I recently came across this blog called “Terrible Public Speaking Tips.” The title made me chuckle, but I agree with most of the content. Many of these “terrible tips” apply to lawyers speaking in the courtroom, boardroom, or most anywhere.

We’ve written before about avoiding attempts at humor. We are big proponents of “less is more” when it comes to PowerPoint slides (see pages 91-95 in The Articulate Attorney). And we think of notes as the speaker’s own big, legible, and simple visual aid.  

But there is one other piece of terrible advice that we would add to this list – in fact, we’d make it #1 on the list: Do not gesture. In our teaching and coaching, we frequently encounter gesture deniers – lawyers who have been told to keep their hands at their sides, or to grip the lectern to stifle gestures. This is truly bad advice that can affect your delivery and persuasiveness. Natural gestures are instinctive and innate. Science debunks the false claim that they can be distracting to listeners. In fact, many, many studies support the notion that gestures not only help the speaker find the words they want to say, but they also help listeners understand what is being said.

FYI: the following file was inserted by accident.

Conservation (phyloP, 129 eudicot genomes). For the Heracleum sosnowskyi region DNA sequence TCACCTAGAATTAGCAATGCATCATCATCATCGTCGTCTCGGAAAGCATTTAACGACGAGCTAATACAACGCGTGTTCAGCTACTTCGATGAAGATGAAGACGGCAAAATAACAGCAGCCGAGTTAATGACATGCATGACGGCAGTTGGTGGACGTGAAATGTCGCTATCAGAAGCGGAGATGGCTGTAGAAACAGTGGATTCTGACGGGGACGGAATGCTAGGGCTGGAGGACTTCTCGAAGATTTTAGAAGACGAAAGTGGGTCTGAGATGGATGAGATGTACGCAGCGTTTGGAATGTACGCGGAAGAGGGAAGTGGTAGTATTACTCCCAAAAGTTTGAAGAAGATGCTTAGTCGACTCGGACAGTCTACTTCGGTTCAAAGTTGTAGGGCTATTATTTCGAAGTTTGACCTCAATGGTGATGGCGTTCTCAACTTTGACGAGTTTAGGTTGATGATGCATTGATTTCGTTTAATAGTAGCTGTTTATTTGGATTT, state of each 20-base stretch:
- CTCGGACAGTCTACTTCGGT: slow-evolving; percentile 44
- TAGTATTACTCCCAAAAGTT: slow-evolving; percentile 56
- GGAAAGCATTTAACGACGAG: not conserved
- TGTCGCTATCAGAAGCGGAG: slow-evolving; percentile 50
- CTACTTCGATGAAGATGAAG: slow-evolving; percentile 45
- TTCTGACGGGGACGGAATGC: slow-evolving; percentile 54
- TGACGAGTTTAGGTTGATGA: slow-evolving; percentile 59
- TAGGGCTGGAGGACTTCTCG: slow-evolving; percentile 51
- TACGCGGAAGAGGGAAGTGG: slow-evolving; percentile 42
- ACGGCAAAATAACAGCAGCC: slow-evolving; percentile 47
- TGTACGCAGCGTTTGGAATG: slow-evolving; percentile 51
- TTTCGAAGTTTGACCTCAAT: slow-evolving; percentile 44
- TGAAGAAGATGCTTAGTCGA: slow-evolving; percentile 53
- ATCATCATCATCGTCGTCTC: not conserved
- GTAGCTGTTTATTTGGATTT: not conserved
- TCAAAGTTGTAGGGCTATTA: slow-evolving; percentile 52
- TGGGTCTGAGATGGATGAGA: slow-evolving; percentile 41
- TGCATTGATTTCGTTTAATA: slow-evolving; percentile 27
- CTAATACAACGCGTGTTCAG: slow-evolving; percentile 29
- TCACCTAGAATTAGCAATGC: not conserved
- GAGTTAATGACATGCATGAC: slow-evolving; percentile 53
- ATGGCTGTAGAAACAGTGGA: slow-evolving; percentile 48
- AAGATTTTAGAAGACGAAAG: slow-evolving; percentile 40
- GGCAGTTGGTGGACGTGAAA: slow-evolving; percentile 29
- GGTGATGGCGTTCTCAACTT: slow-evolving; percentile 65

gesturing helps listeners understand

Gesturing helps listeners understand.

Read more about The Surprising Science of Natural Gestures and check out this post to learn more about combating your own gesture denial. Above all, don’t be fooled the next time another lawyer gives you terrible advice about your public speaking. Distract them by asking about legal practice. No lawyer practices in “public speaking.”